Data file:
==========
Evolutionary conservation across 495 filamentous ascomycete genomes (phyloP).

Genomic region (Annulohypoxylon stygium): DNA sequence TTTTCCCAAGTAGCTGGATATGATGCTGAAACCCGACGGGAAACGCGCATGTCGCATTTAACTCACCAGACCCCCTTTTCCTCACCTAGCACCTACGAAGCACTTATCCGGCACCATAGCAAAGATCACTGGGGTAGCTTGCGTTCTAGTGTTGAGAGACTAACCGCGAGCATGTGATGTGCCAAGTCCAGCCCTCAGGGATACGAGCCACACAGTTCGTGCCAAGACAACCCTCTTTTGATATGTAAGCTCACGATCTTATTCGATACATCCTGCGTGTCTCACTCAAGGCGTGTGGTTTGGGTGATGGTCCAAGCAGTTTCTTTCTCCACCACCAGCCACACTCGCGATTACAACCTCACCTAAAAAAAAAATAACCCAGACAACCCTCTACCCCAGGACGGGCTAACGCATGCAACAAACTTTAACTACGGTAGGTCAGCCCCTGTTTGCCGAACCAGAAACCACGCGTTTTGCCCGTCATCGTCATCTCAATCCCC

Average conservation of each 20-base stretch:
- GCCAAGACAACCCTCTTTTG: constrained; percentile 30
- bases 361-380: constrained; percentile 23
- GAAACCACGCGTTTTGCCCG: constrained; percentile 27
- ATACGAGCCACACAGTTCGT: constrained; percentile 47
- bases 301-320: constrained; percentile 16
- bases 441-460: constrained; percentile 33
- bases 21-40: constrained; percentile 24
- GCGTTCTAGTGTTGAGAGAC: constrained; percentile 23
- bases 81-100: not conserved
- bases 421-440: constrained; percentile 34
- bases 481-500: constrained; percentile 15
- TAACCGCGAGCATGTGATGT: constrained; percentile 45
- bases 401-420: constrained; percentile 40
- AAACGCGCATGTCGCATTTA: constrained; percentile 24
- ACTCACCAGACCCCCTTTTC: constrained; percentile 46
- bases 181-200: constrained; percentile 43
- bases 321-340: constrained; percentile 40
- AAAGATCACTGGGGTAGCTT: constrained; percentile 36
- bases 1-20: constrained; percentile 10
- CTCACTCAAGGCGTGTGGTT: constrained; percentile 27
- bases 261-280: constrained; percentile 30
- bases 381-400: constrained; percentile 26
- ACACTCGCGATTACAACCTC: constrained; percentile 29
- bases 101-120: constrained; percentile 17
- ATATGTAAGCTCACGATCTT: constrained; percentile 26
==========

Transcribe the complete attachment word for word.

Evolutionary conservation across 495 filamentous ascomycete genomes (phyloP).

Genomic region (Annulohypoxylon stygium): DNA sequence TTTTCCCAAGTAGCTGGATATGATGCTGAAACCCGACGGGAAACGCGCATGTCGCATTTAACTCACCAGACCCCCTTTTCCTCACCTAGCACCTACGAAGCACTTATCCGGCACCATAGCAAAGATCACTGGGGTAGCTTGCGTTCTAGTGTTGAGAGACTAACCGCGAGCATGTGATGTGCCAAGTCCAGCCCTCAGGGATACGAGCCACACAGTTCGTGCCAAGACAACCCTCTTTTGATATGTAAGCTCACGATCTTATTCGATACATCCTGCGTGTCTCACTCAAGGCGTGTGGTTTGGGTGATGGTCCAAGCAGTTTCTTTCTCCACCACCAGCCACACTCGCGATTACAACCTCACCTAAAAAAAAAATAACCCAGACAACCCTCTACCCCAGGACGGGCTAACGCATGCAACAAACTTTAACTACGGTAGGTCAGCCCCTGTTTGCCGAACCAGAAACCACGCGTTTTGCCCGTCATCGTCATCTCAATCCCC

Average conservation of each 20-base stretch:
- GCCAAGACAACCCTCTTTTG: constrained; percentile 30
- bases 361-380: constrained; percentile 23
- GAAACCACGCGTTTTGCCCG: constrained; percentile 27
- ATACGAGCCACACAGTTCGT: constrained; percentile 47
- bases 301-320: constrained; percentile 16
- bases 441-460: constrained; percentile 33
- bases 21-40: constrained; percentile 24
- GCGTTCTAGTGTTGAGAGAC: constrained; percentile 23
- bases 81-100: not conserved
- bases 421-440: constrained; percentile 34
- bases 481-500: constrained; percentile 15
- TAACCGCGAGCATGTGATGT: constrained; percentile 45
- bases 401-420: constrained; percentile 40
- AAACGCGCATGTCGCATTTA: constrained; percentile 24
- ACTCACCAGACCCCCTTTTC: constrained; percentile 46
- bases 181-200: constrained; percentile 43
- bases 321-340: constrained; percentile 40
- AAAGATCACTGGGGTAGCTT: constrained; percentile 36
- bases 1-20: constrained; percentile 10
- CTCACTCAAGGCGTGTGGTT: constrained; percentile 27
- bases 261-280: constrained; percentile 30
- bases 381-400: constrained; percentile 26
- ACACTCGCGATTACAACCTC: constrained; percentile 29
- bases 101-120: constrained; percentile 17
- ATATGTAAGCTCACGATCTT: constrained; percentile 26